Netanyahu, who’s forming his country’s next government despite disappointing results in national elections, has continued to emphasize a sense of urgency on Iran’s nuclear program, citing it first among his new government’s priorities in his election victory speech.
Israeli officials, however, have said there’s a widening gulf between Netanyahu’s remarks and the intelligence reports he receives.
"There is a question we have to ask ourselves, of ‘Did we cry wolf too early?’ ” the intelligence officer said.
An official in Israel’s Foreign Ministry who spoke with McClatchy on the condition of anonymity said that international pressure and sanctions on Iran had made a tremendous difference.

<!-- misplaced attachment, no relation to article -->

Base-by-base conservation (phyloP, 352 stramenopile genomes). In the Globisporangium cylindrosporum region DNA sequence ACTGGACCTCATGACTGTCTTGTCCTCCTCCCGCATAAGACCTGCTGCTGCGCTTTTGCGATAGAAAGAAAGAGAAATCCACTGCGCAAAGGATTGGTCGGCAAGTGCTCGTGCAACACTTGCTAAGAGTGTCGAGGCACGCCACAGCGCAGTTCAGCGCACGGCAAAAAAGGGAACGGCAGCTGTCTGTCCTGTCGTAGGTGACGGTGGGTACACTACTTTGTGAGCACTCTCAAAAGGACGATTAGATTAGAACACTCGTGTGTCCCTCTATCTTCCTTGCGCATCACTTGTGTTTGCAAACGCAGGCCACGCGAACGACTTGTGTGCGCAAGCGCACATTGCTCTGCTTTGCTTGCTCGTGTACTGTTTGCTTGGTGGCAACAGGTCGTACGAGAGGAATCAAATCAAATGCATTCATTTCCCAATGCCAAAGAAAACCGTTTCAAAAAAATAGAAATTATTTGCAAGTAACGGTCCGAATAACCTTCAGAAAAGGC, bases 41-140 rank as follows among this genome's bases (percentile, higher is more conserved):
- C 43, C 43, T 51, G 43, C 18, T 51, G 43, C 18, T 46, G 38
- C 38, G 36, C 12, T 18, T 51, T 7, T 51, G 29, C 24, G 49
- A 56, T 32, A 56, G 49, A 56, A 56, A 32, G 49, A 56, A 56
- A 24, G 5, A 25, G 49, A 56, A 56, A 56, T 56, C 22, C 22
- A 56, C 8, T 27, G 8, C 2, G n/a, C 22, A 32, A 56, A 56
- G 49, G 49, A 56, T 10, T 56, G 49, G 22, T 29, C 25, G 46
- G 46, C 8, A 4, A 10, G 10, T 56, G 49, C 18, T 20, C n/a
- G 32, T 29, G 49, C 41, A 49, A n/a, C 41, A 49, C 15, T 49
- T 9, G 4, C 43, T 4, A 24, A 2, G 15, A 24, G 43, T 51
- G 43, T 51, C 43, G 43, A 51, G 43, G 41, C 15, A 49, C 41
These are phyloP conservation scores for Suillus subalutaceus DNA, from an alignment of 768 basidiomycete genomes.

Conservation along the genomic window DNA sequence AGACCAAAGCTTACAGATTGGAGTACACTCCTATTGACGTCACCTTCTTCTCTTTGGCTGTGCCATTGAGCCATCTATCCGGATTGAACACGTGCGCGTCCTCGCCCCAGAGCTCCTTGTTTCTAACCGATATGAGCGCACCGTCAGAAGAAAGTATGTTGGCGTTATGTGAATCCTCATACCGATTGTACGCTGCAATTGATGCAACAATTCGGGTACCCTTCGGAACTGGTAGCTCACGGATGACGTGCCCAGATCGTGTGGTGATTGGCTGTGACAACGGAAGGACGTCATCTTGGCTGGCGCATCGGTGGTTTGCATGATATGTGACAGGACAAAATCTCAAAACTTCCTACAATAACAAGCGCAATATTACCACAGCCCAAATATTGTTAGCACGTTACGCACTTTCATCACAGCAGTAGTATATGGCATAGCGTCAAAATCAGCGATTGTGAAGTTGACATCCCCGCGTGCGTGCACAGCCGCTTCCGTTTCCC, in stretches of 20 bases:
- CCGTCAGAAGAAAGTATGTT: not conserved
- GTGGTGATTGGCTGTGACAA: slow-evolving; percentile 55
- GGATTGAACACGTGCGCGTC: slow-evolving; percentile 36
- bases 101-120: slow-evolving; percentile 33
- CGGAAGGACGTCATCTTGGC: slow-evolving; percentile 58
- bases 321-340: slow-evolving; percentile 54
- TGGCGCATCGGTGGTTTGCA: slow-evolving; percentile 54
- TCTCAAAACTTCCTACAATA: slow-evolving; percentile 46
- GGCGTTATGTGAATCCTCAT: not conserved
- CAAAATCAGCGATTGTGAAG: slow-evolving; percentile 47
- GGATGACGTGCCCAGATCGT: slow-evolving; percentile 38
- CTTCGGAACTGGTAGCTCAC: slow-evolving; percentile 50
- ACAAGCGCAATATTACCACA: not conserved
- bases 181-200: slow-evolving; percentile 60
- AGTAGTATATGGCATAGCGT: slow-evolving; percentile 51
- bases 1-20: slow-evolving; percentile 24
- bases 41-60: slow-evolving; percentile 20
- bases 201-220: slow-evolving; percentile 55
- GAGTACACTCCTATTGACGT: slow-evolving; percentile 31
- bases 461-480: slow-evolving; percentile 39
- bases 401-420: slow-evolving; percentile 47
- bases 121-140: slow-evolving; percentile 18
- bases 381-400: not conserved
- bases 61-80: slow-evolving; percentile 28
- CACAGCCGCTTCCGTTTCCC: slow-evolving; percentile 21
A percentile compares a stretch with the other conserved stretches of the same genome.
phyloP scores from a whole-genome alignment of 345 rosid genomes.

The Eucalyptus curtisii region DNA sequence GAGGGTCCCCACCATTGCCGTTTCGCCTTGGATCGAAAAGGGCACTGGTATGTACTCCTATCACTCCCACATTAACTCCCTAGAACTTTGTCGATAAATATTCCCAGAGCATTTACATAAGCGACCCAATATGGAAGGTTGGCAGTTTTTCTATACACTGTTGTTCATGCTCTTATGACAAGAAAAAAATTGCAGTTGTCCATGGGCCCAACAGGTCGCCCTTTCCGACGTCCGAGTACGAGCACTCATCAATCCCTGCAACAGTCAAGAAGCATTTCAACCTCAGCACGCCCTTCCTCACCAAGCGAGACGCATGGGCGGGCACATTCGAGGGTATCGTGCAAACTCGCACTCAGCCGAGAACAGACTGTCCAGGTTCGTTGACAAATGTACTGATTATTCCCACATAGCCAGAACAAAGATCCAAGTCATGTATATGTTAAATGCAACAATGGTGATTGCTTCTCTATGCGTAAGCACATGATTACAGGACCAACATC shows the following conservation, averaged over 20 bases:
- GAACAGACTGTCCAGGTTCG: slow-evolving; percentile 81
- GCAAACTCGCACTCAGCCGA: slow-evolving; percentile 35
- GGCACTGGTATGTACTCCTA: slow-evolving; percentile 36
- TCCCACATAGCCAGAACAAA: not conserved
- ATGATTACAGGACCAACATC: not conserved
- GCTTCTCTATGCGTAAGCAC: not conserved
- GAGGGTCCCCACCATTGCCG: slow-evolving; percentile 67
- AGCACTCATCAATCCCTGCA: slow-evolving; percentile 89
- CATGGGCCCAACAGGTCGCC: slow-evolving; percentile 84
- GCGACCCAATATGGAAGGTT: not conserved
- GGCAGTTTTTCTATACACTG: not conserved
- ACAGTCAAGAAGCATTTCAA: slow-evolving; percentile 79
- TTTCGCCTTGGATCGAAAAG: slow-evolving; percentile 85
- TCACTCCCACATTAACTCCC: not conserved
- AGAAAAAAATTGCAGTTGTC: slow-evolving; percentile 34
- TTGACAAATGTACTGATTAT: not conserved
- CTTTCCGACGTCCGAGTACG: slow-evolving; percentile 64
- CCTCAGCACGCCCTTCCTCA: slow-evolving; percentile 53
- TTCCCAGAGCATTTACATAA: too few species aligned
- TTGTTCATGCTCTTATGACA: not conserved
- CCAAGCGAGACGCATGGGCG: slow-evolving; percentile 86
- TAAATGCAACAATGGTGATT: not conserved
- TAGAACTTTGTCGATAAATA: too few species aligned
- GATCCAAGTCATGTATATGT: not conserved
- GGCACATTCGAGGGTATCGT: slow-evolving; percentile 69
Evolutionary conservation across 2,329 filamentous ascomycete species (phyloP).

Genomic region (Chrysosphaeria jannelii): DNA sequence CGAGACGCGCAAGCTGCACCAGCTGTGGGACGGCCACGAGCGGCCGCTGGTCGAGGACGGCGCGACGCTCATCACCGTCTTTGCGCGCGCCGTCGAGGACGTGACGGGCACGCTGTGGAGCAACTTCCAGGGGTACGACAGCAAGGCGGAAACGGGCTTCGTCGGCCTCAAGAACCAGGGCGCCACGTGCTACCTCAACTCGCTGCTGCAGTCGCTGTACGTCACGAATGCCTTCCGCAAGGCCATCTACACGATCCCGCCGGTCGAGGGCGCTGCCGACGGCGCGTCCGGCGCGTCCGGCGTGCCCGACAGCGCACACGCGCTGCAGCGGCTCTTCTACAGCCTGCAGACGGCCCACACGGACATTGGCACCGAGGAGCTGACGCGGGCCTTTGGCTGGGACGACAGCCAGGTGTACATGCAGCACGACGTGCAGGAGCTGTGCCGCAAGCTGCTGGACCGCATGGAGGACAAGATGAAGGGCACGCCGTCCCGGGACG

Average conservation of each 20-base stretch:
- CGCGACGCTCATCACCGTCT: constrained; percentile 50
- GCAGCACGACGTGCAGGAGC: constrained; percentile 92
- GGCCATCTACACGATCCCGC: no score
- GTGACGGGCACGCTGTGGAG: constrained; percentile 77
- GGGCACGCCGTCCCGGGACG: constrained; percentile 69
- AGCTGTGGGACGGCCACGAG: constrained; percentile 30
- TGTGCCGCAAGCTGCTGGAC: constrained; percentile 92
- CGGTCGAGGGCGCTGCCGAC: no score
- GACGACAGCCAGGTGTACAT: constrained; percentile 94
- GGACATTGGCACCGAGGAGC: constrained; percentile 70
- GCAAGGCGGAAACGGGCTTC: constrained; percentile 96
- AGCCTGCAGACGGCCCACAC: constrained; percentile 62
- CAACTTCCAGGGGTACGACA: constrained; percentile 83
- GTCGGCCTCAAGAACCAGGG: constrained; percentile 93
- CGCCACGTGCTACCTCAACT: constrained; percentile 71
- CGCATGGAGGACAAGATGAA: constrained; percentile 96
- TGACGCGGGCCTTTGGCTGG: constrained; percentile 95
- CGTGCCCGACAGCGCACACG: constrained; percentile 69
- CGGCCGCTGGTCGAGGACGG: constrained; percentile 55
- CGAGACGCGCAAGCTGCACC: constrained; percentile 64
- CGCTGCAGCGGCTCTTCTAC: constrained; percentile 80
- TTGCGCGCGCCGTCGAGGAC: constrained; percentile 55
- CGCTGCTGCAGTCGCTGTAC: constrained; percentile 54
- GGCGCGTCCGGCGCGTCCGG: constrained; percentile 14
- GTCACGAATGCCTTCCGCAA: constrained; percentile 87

"Iran is progressing carefully, and we think that is because of international pressure led by the U.S.," the official said. He added that Israel was very pleased with the tightening of sanctions, especially the recent move to block money that Iran receives for exporting oil to Asian markets.
Last week, President Barack Obama signed the latest round of restrictions into law, imposing sanctions against international companies that do business with Iranian firms while blocking Iran from obtaining key materials necessary for its automobile industries.
Meanwhile, negotiations between Iran and the so-called P5+1 group of nations – China, France, Russia, Great Britain, the United States and Germany – are expected to resume this week. Conflicting reports over the stalled talks have suggested that there was disagreement over the location of the talks and their date.